Freehold and Leasehold Titles – what’s the difference?

  • February 2, 2018

We have many clients asking us about the difference between the two classes of title namely Freehold and Leasehold.

Leasehold for starters, is for a fixed term from a specific start date. So basically you can own the title to a leasehold property for say 999 years from the date of the lease. However, some leases can be for a shorter term such as 99 years from say, 1970.

Freehold titles on the other hand are not for a term. They do not have an expiry date and appear to be more favourable to buyers.

With freehold titles, the owner owns all property/buildings/premises situated on the land and more importantly, the land itself.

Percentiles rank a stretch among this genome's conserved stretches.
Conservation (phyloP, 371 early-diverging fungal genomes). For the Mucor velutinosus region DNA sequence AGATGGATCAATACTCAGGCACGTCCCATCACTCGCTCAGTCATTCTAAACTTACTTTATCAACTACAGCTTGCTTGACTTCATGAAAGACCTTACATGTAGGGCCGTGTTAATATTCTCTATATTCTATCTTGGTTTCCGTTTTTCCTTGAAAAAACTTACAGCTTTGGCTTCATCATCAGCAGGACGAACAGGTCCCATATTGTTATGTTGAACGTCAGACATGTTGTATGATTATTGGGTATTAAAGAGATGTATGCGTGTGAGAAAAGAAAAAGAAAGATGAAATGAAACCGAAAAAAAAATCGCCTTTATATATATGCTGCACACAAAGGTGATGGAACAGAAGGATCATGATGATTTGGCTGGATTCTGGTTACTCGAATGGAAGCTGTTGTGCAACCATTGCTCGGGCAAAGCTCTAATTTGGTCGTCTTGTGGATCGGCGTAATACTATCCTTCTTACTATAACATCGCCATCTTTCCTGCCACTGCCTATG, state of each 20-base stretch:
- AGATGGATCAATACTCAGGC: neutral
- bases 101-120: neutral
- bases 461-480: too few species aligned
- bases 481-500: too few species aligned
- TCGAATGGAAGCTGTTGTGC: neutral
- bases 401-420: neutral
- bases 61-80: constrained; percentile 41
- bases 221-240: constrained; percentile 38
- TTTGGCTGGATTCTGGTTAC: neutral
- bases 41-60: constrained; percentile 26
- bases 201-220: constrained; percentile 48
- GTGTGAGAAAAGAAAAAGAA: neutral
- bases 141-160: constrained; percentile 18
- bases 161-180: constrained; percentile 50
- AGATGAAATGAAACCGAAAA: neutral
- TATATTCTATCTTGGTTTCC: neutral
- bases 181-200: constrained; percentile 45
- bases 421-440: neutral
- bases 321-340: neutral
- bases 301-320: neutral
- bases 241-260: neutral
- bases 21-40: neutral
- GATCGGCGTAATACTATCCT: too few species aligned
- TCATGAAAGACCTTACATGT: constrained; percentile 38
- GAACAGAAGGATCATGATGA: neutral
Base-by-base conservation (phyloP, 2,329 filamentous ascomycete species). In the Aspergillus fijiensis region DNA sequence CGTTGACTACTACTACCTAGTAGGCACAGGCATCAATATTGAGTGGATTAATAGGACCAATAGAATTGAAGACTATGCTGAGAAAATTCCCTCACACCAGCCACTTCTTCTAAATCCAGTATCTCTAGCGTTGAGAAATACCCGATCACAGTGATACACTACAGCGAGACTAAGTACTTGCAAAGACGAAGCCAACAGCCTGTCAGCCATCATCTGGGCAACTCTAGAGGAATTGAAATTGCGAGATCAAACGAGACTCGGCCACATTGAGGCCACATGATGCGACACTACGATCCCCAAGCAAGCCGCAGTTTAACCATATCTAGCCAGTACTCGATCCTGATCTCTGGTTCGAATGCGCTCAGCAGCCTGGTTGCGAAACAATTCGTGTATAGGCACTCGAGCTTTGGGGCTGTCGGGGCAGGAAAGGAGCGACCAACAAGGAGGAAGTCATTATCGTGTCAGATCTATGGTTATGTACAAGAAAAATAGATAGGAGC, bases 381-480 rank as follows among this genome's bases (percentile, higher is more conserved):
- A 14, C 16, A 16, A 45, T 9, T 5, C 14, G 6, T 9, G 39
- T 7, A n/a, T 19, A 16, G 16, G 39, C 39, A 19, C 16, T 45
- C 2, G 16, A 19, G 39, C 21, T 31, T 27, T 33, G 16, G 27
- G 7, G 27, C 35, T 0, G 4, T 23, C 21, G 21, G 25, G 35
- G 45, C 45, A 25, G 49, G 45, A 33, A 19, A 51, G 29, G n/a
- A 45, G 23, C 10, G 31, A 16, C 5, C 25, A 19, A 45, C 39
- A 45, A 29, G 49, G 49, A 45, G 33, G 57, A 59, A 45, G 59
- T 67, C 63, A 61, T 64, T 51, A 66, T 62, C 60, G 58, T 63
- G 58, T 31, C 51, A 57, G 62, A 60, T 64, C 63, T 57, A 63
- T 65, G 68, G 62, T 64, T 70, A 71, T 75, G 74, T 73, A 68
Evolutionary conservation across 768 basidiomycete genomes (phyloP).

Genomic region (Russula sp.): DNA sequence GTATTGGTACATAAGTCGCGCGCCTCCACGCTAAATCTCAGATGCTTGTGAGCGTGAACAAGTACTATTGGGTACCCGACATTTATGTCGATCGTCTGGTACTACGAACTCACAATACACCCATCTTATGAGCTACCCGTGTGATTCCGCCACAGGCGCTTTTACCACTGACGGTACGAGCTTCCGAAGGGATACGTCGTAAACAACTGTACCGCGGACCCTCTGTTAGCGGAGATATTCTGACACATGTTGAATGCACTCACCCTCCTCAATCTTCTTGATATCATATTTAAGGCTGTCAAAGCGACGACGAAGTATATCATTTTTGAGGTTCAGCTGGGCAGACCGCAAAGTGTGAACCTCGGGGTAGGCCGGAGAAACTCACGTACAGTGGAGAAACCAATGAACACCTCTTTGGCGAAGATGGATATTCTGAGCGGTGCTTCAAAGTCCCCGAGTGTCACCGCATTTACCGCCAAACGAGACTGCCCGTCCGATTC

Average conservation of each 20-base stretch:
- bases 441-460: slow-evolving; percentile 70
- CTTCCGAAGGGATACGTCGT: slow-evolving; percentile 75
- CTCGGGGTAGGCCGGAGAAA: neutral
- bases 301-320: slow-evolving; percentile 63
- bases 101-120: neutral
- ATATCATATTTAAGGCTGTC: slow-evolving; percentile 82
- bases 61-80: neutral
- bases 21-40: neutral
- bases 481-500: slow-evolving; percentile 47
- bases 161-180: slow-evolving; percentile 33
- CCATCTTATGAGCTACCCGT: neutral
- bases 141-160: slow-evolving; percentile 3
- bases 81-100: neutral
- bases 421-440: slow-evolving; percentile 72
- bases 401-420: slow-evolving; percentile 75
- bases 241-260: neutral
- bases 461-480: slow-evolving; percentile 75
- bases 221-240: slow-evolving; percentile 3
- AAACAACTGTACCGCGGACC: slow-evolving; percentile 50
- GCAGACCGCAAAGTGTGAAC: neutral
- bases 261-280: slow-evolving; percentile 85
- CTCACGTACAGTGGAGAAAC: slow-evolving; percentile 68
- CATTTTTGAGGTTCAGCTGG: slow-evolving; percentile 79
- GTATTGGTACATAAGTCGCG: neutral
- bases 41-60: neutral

But with Leasehold titles, the owner merely owns the bricks and mortar and usually pays a ‘ground rent’ to the freehold owner for the use of the land on which the property lies. The Ground rent can range from anything such as a peppercorn (nil consideration) up to £500pa depending on the area and type of lease granted. Some ground rents exceed £500pa.

It’s important to note that buyers of leasehold properties who are obtaining a mortgage to acquire the same, need to ensure the lease is for an acceptable term for the benefit of the Lender/Mortgage company. A majority of Lenders require the Lease to have a minimum unexpired term of 70 years left to run on the lease as at the day on completion, before they will lend against the property. Some lenders insist on a minimum of 85 years remaining on the lease.